Entrepreneurs often plow through the most difficult of obstacles and won’t let anything stop them. Some won’t even let bankruptcy slow them down. Henry Ford, Walt Disney and Milton Hershey are just a few examples of business owners who failed terribly before they succeeded.
What if you are recovering from personal or business bankruptcy and find you need financing; are you out of options? Not necessarily.
Because lenders want your business, there are probably options for you, regardless of your credit history. You can check with Nav to see what loans are best for your needs and credit profile. For now, here are three ways lenders may view bankruptcy.
What Are Your Credit Scores?
Many lenders that offer small business financing check business credit scores, personal credit scores of the owners, or both. Minimum credit score requirements are not unusual but they do vary widely among lenders. Some will accept personal credit scores in the 500s but most are looking for scores of at least 640— 680 or higher, and a few require scores of at least 700.
Bankruptcy has a serious negative impact on credit scores. But it is possible to rebuild credit even after with a bankruptcy on your personal credit report. There are a variety of tools entrepreneurs can use to work on their credit, including credit builder loans and secured credit cards.
What could your business do with $10,000? Check out Nav's "Legitify Your Small Business" Grant now to find out how your business could win interest-free financing.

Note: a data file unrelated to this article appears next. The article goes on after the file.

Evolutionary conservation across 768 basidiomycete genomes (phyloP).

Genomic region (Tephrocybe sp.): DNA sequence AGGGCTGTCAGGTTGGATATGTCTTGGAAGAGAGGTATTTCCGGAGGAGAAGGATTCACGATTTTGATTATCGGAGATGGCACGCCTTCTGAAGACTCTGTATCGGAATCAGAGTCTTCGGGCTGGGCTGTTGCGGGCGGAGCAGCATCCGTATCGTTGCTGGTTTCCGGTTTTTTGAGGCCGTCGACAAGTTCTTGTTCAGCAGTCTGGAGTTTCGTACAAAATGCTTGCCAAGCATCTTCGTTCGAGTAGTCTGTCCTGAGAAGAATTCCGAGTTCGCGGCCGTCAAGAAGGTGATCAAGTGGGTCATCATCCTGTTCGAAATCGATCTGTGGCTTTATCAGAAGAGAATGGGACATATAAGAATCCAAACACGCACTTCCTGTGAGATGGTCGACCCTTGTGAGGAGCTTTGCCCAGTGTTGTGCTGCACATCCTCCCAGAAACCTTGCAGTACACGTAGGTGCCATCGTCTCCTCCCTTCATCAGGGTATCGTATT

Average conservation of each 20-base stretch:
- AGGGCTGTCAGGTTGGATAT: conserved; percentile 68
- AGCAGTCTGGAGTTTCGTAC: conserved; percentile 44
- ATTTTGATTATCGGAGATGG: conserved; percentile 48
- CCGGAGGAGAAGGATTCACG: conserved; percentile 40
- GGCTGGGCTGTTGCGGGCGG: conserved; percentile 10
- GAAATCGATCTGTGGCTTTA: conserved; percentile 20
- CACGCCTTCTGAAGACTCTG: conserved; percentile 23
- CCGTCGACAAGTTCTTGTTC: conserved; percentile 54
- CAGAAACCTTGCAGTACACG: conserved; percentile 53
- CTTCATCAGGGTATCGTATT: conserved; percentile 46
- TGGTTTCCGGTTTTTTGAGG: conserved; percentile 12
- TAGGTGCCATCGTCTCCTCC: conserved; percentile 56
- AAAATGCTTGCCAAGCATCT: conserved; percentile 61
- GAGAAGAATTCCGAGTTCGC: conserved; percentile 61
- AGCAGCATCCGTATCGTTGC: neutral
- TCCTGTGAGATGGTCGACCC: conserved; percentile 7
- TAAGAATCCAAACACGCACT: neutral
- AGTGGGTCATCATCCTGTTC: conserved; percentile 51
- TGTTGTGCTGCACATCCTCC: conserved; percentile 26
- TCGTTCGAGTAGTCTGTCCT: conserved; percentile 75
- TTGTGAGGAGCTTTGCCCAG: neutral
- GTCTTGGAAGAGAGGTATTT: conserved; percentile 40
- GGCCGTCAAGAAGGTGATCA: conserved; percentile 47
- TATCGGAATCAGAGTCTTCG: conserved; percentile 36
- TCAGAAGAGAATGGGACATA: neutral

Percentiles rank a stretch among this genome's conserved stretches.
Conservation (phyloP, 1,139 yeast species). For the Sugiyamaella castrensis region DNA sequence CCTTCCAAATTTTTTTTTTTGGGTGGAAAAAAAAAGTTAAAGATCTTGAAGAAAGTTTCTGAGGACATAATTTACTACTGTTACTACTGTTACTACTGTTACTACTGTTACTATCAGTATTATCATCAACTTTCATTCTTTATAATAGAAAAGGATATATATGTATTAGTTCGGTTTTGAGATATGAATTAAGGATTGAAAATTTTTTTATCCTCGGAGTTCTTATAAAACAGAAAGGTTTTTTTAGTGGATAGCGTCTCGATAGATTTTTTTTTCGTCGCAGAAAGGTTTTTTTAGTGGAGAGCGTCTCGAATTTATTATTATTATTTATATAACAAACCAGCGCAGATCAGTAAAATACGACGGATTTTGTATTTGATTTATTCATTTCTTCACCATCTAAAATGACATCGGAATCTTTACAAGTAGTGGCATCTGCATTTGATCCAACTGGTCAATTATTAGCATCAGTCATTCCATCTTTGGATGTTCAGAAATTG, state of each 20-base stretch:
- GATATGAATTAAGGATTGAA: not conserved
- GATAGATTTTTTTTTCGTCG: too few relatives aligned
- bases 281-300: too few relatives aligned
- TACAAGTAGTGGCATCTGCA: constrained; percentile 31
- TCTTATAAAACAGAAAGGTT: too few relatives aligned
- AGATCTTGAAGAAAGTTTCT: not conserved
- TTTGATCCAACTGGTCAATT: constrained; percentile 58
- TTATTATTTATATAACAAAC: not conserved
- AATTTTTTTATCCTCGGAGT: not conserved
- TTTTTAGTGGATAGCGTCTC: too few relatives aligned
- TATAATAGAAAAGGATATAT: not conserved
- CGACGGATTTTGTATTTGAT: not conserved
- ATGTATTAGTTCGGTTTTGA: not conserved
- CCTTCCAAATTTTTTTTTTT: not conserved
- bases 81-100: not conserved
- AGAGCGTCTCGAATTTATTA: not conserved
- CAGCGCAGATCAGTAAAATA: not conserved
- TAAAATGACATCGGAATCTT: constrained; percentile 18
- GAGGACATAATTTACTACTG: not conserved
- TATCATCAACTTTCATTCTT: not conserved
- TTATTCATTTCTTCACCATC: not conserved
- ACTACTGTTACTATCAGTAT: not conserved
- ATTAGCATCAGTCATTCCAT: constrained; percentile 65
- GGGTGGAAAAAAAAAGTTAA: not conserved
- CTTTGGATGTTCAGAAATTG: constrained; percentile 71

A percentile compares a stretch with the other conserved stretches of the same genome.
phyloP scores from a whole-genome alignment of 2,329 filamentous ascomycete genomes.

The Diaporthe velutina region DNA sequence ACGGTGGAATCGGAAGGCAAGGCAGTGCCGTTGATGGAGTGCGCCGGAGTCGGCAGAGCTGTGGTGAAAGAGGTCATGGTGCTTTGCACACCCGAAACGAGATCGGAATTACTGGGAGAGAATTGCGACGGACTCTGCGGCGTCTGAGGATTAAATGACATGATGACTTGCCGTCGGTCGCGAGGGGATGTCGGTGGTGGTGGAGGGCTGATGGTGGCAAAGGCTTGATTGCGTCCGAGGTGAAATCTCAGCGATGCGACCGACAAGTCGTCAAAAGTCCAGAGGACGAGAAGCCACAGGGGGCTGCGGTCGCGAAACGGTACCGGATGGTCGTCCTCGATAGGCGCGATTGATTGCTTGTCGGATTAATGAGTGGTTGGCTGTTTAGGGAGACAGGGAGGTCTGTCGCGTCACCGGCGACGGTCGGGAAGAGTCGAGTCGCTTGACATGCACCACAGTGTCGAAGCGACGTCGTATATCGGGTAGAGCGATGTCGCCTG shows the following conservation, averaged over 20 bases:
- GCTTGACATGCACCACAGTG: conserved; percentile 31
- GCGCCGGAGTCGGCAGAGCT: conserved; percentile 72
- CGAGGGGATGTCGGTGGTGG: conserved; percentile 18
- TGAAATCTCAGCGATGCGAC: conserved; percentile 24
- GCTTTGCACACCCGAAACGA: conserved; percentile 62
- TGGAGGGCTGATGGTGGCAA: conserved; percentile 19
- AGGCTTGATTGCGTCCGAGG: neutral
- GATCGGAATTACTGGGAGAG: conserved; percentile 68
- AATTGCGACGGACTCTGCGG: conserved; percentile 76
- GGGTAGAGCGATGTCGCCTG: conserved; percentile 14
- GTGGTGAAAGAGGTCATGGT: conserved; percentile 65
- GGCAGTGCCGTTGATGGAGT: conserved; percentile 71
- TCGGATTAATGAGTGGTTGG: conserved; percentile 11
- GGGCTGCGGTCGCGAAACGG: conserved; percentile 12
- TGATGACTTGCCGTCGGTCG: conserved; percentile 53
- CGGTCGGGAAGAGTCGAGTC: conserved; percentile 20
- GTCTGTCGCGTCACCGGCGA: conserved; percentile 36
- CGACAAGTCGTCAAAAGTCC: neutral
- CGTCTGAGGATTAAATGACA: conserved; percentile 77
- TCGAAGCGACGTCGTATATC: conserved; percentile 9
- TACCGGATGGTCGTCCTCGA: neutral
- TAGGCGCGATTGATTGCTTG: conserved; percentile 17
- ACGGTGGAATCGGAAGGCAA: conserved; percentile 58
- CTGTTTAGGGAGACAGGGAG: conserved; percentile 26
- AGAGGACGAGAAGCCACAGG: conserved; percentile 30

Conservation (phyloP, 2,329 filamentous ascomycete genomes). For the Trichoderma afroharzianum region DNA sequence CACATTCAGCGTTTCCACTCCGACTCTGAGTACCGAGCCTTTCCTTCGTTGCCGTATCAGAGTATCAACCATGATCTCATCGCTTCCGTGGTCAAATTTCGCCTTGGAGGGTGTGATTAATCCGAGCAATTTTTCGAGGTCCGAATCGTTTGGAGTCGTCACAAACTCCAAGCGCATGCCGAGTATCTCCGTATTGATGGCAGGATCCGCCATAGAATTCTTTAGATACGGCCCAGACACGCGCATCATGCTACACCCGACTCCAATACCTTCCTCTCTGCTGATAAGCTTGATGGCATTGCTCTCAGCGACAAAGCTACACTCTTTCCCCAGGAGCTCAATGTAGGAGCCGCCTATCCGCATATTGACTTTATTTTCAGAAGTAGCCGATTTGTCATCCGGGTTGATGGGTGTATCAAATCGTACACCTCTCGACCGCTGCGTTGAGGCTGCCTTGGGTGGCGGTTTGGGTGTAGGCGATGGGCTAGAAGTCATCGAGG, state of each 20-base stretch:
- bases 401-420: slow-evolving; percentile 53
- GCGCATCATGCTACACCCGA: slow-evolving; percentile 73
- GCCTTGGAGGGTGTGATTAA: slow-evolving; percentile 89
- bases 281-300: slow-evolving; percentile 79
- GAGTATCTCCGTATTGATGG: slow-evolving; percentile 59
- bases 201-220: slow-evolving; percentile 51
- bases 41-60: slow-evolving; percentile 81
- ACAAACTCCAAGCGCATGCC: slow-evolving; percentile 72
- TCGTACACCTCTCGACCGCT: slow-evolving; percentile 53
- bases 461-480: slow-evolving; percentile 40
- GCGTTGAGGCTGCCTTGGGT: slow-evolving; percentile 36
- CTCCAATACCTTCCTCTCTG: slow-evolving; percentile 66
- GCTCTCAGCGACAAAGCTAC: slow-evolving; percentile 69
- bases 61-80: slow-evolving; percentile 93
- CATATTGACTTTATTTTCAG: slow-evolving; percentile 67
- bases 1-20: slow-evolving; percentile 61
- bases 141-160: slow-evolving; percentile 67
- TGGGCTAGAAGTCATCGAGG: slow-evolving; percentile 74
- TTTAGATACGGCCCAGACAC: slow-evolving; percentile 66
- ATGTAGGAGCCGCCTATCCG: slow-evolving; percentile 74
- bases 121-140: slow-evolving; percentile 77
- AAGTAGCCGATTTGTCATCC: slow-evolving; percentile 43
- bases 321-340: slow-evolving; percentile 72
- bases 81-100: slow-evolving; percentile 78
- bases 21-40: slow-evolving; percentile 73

Is It Over?
At other times, lenders may simply want to determine the status of any bankruptcy that appears on credit reports. Most small business financing options require that your bankruptcy be behind you; in other words, it must be discharged (completed).
Open bankruptcies (which have not been discharged) can create problems for lenders because of the court’s involvement in the disposition of assets to creditors. Once a bankruptcy is discharged, that discharge should be noted on your credit reports. If that update doesn’t occur within a month or so of the discharge, you can file a dispute with the credit bureau. (It should happen automatically but mistakes do sometimes occur.)
If you are still in the midst of bankruptcy it may be difficult to get financing. If you do find a lender willing to work with you, talk to your bankruptcy attorney to make sure it will not jeopardize your case.
Is It Old History?
Lenders may also look at when the bankruptcy was discharged as an indicator of how long ago it happened.
By law, Chapter 7 and Chapter 13 bankruptcies may appear on personal credit reports for up to ten years from the filing date, though consumer credit reporting agencies will voluntarily stop reporting Chapter 13 bankruptcies seven years after the filing date.
There is no time limit that business bankruptcies can be reported, though Experian removes bankruptcy from commercial credit histories after nine years and nine months. As a bankruptcy becomes older, it can have less impact on credit scores especially if other credit references are strong.
“Some lenders require the bankruptcy to be discharged or dismissed prior to applying for financing,” explains Ben Westerman, manager, credit & lending at Nav. Generally, he says most lenders will be OK with a bankruptcy that’s more than five years old, as long as the business is well established and personal credit has been re-established.
Ready to see your credit data and start building better business credit? Check Your Personal and Business Credit For Free (No Credit Card Required).